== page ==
Archive | May, 2009

In Social Media, Are We Looking For ROI in All The Wrong Places?

28 May

One of the hotter topics in my corner of the Twitterverse is Return on Investment (ROI).  How do you calculate the ROI of social media?  What’s the ROI of Twitter?  The questions are many, the answers too few.  There have been several blog posts on the subject (here are just three examples – Tim Ferriss, Olivier Blanchard, Zygote ), and I plan to post an overview and synthesis of some of the better ones in the near future.   One important question seems to be missing from much of the conversation, to what degree should social media be considered a cost of doing business (from a corporate/organizational viewpoint) rather than a distinct activity that must/should be justified by hard ROI?

If your customers want the option of customer service via Twitter do you really have an option long-term?  If crises are often spawned in social media, how optional is listening/monitoring if you want to protect your brand?  Increasingly, the corporate world will realize the options are all with the consumers/customers and how, how often, what and why we communicate will largely be in response to this dynamic.  When voicemail came on the scene (patented in 1983), I’m sure the ROI pencils were sharpened and presentations made.  When was the last time someone was asked to justify the cost of voice messaging or 800 numbers or email?  They are all considered part of the cost of doing business today.  In a relatively short period of time I believe many applications of social media – CRM, crisis monitoring and listening to customers/competitors/industry voices and many others – will be considered necessary, baseline activities to doing business in the 21st. century.

The ability and need to demonstrate ROI in social media should be considered contextual and dependent on specific program/initiative objectives.  If the objective is ‘listening and learning’, what’s the ROI on insight?  However, in other cases, program objectives will be to drive a specific business outcome, and demonstrating ROI will be expected and required if budgets are to follow.  Dell offering product promotions on Twitter was closed-loop and easy to calculate ROI.  HyperLocal marketing by Kogi or your local pizza shop on Twitter is measureable in incremental sales.  You can calculate the ROI on a hotel or resort offering last-minute cut-rate weekends via FaceBook.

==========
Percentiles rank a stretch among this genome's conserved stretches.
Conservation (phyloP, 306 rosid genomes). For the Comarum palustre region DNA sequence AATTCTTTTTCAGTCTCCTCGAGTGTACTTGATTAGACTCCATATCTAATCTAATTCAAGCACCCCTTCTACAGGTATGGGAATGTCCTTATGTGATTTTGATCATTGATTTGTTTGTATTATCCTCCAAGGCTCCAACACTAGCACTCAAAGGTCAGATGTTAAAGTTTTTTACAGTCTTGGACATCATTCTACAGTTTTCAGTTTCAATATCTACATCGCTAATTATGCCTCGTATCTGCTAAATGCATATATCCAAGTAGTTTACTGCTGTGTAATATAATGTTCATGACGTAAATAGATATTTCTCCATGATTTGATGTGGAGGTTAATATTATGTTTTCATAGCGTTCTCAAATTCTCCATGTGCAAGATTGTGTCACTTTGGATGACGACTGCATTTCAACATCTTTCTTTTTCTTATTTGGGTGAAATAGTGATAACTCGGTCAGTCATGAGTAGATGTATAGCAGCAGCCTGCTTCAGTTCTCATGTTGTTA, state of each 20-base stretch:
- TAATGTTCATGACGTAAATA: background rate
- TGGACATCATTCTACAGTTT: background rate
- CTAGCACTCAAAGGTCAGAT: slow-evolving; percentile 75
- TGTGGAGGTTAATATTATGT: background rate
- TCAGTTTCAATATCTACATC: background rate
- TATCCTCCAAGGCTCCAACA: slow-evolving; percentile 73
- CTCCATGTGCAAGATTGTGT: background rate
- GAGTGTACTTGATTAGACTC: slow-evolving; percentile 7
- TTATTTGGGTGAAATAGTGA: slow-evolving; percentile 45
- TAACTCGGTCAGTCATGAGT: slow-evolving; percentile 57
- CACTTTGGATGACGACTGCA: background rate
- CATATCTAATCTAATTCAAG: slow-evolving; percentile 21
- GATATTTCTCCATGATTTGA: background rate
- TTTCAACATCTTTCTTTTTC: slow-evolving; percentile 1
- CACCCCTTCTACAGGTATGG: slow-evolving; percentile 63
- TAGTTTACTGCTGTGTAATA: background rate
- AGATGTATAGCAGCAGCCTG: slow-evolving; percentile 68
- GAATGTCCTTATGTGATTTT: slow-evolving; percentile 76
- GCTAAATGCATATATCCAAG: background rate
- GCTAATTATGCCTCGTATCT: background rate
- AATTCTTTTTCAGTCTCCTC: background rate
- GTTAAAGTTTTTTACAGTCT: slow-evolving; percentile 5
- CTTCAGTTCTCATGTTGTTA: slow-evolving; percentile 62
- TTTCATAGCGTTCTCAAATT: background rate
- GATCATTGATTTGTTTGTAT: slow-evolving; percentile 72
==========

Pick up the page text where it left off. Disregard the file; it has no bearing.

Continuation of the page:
Knowing when social media should be considered part of the cost of doing business and making this case to your company or clients may just make the ROI imperative a little less urgent and more focused in the right areas.

Thanks for reading and please comment if you agree or see it differently!

Don B

@donbart

What Is That Hit In The (insert major publication name here) Worth? Nothing, Unless it Creates Engagement.

7 May

A few months back someone posed a question in a Linked-In discussion group wondering how much the major hit in USA Today he had just got for a client was worth.  Obviously he is not the first PR practitioner to ask this question.  Before pondering the answer, there are several questions we should address first:

  • How many people in our target audience had an opportunity to see the placement?
  • How many actually saw it?
  • Of these, how many actually read the article?
  • Of those reading it, did it change their thinking in any way?
  • Did they forward it on to others?
  • Mention it in a phone conversation with a friend?
  • Visit a website?
  • Digg it.
  • Tweet it?
  • Blog about it?
  • Buy it?…

While one must have Exposure before Engagement, much like Awareness must precede Purchase Consideration, true value creation begins at the Engagement stage.  Using old school language, value occurs with Outcomes, not Outputs.  Seems simple enough yet the majority of PR professionals are still relying on output-oriented metrics like clip counts and ad value equivalents (AVEs) to judge success.  PR pros who are savvy about social media seem to be further evolved.  They understand that true value is not in the content (an output) per se, but in the level of engagement caused by the content.

Are you looking for value in all the right or wrong places?

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